• Sleep training regression (no longer sleeping through the night without crying)
  • Unable to fall asleep without a parent nearby

Keep in mind that the signs of separation anxiety may be different in your child. You know your child best—if you suspect your little one is experiencing separation anxiety, they probably are.


5 Ways to Calm and Manage Separation Anxiety in Kids

You can help your child cope with separation anxiety at any age. Here are 5 simple and effective ways to understand separation anxiety and support your child through it.

#1 Build Independence From the Start

Have you ever watched your infant wake up from a nap and noticed that they don’t immediately start looking for you? Even very young babies can enjoy a bit of independent time!

Here’s how to introduce self-reliance gently to younger children:

  • When you see your baby showing contentment on their own, let them have a few minutes of solitary time.
  • A contented baby will occupy themselves happily playing with their fingers and toes, looking around, babbling, and kicking
  • By experiencing small moments of alone time (while you’re close by, of course), your baby learns that they can be safe, happy, and secure during independent play

If you have an older child who’s experiencing separation anxiety, know that it’s never too late to start encouraging your child’s independence at any age. Just like babies, toddlers, and preschoolers can benefit from solitary time for imaginative play. During this time for free play, children can experience what it’s like to be independent, even if you’re still close by.

#2 Support and Validate Their Feelings

For parents of babies or some neurodivergent children, it might not always be possible to communicate verbally that you understand how they feel and reassure them that you’ll come back. For children old enough to understand, however, the way you connect with them about their separation anxiety can make a big difference. Instead of trying to talk them out of what they’re experiencing, acknowledge that their feelings are valid and show you understand and support them. For example, you can:

  • Let them express their feelings – Avoid shushing them or making argumentative statements like, “We do this every day,” or “There’s no reason to be upset.”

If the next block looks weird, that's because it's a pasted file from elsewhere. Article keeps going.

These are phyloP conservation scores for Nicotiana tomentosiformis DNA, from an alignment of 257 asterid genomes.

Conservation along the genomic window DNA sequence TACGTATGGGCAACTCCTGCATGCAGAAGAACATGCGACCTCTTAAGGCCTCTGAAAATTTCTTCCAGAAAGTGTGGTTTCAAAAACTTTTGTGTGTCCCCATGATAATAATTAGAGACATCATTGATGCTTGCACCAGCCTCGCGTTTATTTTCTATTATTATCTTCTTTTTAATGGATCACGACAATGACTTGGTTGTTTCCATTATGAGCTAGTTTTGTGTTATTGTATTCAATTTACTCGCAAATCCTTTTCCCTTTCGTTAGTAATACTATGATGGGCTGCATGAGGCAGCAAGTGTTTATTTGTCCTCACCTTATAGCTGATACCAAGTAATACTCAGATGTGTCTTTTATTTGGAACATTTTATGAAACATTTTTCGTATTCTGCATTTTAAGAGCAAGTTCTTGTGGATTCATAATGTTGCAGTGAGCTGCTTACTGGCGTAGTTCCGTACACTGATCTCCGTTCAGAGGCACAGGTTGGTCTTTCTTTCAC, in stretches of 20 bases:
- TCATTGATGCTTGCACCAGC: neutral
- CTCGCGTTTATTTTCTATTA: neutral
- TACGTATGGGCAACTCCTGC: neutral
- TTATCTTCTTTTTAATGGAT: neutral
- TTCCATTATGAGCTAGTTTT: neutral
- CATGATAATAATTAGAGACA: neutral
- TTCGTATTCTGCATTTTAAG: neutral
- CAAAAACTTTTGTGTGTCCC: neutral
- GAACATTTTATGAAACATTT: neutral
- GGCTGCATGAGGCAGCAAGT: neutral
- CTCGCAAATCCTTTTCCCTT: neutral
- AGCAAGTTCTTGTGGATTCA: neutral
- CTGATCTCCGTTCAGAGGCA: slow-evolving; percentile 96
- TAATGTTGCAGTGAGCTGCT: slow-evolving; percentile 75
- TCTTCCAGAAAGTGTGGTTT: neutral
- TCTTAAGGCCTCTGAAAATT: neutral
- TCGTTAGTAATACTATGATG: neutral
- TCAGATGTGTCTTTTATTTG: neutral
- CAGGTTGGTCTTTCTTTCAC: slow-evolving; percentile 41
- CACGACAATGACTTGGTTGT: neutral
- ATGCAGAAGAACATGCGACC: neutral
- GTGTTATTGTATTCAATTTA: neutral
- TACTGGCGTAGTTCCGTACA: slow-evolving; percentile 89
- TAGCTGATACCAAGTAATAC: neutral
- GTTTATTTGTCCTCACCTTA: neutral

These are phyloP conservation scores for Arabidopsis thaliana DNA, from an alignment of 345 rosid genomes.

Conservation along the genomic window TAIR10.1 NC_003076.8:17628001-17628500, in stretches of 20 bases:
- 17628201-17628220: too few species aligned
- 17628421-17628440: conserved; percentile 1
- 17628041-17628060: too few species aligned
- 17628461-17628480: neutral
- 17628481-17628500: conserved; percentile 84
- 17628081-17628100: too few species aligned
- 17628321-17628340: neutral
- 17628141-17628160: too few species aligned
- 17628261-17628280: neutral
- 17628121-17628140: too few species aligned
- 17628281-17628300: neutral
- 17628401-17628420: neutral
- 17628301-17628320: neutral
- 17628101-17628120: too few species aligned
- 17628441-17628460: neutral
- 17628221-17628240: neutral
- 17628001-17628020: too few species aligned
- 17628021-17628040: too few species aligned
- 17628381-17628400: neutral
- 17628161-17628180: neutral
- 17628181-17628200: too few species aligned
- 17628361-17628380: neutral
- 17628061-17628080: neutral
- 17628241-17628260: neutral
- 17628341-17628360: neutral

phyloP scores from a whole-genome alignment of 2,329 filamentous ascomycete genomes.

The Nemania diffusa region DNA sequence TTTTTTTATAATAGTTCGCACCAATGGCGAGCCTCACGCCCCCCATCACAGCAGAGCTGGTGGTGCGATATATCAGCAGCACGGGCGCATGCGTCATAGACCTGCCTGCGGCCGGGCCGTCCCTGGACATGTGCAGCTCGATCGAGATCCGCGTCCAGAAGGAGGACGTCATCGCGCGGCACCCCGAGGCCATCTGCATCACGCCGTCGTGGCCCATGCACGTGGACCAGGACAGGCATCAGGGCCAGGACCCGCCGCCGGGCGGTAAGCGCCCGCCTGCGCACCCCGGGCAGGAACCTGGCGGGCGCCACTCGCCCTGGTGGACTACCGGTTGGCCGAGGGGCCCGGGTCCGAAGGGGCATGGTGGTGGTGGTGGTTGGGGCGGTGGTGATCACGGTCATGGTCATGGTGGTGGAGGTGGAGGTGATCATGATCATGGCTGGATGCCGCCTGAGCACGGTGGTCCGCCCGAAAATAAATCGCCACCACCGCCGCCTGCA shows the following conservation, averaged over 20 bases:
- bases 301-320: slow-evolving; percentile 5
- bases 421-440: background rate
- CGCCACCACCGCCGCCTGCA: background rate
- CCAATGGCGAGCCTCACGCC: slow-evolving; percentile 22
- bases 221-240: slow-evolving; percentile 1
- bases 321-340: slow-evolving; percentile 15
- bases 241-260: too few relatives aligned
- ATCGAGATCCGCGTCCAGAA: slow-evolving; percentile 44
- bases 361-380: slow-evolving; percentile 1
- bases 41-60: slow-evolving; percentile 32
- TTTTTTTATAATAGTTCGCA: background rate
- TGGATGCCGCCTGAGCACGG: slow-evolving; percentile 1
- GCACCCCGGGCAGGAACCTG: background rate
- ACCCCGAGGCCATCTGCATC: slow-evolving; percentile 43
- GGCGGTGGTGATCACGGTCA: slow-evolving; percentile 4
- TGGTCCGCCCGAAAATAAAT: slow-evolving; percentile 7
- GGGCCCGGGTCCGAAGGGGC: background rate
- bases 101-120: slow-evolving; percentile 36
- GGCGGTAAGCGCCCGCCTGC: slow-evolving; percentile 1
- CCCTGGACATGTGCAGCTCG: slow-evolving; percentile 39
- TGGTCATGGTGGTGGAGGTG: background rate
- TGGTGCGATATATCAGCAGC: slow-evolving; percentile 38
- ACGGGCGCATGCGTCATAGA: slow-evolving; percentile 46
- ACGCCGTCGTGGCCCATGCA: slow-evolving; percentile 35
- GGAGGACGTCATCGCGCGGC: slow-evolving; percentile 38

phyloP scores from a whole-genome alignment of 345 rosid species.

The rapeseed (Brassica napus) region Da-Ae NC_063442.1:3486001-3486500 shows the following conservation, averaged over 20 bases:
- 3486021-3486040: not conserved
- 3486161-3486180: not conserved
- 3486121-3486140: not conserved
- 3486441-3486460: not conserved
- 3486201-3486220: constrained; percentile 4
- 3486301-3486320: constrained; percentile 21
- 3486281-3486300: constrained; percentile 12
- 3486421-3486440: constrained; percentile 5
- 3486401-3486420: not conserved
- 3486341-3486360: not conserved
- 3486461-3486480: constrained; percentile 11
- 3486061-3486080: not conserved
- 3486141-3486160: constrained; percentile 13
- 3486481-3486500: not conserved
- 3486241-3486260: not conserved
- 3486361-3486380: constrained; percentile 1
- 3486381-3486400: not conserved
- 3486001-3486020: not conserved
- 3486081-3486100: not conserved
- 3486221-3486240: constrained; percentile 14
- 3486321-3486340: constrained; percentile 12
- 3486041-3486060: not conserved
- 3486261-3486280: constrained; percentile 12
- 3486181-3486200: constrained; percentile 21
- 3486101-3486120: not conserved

• Respond with acceptance and calm – Welcome the feelings they express, validate them, and offer simple but truthful reassurances about when you’ll return. For instance, you might say, “I hear that you don’t want to go. You are safe here with [caregiver’s name]. I’ll be back after you finish eating dinner.”

#3 Use Visual Aids to Help Them Understand Time 

Anyone who’s tried to explain “Grandma’s coming next week” knows young children don’t have a strong understanding of time. Help your child understand the flow of their day by using a simple visual schedule. A visual schedule can help children to visualize what will happen next, adding a predictable routine to their day and supporting feelings of safety and security.

Using clear words and bright pictures, outline the basic daily routine. For example, your child’s schedule might say:

  • Wake up
  • Eat breakfast
  • Go to school
  • Come home
  • Snack
  • Playtime

…and so on. A schedule also helps you talk about time in a way they’ll understand. Instead of reminding them you’ll be back at noon, try: “Remember, I’ll pick you up after nap time,” or “After school, we’ll have our snack.”

#4 Use a Security Object 

A special toy, blanket, or another token you give your child when you’re apart will help your child feel connected even when they can’t see you. This is an example of concrete thinking. When kids have something “concrete” or tangible to connect you to them, they can remember their connection to their parents more firmly, anticipate what will happen next, and navigate their situation more easily in general.